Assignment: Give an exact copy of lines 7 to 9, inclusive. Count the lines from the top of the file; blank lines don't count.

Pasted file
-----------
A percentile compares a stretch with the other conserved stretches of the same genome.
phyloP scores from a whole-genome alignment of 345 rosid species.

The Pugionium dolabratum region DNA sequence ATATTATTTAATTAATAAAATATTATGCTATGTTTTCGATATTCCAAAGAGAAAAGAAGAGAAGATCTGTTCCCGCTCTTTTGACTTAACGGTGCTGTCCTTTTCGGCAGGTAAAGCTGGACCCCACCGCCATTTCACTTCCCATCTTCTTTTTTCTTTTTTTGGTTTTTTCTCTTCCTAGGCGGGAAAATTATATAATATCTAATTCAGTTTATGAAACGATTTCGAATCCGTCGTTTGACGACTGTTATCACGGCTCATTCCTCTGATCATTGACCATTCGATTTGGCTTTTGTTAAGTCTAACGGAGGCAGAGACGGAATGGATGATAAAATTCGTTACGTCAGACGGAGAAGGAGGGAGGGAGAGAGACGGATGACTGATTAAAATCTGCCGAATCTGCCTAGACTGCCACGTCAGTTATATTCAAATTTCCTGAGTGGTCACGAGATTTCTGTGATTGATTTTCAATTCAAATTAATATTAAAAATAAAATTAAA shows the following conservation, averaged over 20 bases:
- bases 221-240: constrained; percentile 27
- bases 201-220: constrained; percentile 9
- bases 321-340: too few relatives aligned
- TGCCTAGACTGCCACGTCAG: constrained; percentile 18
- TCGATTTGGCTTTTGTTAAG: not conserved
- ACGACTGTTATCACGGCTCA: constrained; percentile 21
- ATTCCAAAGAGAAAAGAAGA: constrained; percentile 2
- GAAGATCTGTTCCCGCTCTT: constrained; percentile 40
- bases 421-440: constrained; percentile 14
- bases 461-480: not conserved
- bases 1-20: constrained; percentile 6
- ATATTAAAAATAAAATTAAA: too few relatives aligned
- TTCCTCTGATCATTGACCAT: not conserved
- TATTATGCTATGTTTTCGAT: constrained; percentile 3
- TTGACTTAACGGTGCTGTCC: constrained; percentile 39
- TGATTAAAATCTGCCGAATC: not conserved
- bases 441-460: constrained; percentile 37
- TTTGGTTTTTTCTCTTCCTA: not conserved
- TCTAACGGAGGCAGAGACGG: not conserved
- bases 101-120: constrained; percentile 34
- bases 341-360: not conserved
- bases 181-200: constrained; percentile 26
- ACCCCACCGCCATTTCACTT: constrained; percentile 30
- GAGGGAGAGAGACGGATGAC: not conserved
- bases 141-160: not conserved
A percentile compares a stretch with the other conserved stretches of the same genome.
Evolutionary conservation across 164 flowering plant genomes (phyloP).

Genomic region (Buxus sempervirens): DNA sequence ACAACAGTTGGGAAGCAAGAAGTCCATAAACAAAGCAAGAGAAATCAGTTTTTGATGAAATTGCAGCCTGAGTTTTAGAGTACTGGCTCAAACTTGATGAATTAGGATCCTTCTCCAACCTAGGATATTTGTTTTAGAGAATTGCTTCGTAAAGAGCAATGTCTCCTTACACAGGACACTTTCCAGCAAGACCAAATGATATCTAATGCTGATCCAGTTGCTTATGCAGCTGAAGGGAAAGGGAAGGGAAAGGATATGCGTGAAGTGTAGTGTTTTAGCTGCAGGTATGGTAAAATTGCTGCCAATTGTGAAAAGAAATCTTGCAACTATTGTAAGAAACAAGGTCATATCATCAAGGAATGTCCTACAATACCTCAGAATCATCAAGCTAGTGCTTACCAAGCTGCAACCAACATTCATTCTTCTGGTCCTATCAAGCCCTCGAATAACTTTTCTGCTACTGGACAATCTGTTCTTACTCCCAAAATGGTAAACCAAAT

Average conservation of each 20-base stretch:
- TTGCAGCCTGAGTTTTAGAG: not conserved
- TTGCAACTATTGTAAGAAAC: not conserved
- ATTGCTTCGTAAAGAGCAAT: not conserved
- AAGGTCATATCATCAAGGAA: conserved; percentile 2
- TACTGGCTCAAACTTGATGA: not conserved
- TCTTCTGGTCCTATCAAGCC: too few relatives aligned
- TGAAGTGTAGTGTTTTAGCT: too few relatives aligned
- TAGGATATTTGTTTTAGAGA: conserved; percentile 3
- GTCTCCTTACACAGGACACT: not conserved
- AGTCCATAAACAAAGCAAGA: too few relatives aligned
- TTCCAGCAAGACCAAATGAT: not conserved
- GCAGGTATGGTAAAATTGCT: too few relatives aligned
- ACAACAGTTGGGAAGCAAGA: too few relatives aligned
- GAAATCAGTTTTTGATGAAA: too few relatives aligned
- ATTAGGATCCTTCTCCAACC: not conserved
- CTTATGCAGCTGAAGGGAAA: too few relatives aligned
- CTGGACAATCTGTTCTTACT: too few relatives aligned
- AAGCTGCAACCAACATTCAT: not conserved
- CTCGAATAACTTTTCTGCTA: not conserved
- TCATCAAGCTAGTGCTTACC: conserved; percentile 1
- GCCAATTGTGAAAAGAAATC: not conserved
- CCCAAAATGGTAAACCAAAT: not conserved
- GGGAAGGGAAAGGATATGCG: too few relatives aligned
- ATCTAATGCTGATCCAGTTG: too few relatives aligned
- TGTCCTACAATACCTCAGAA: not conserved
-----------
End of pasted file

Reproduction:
- TGCCTAGACTGCCACGTCAG: constrained; percentile 18
- TCGATTTGGCTTTTGTTAAG: not conserved
- ACGACTGTTATCACGGCTCA: constrained; percentile 21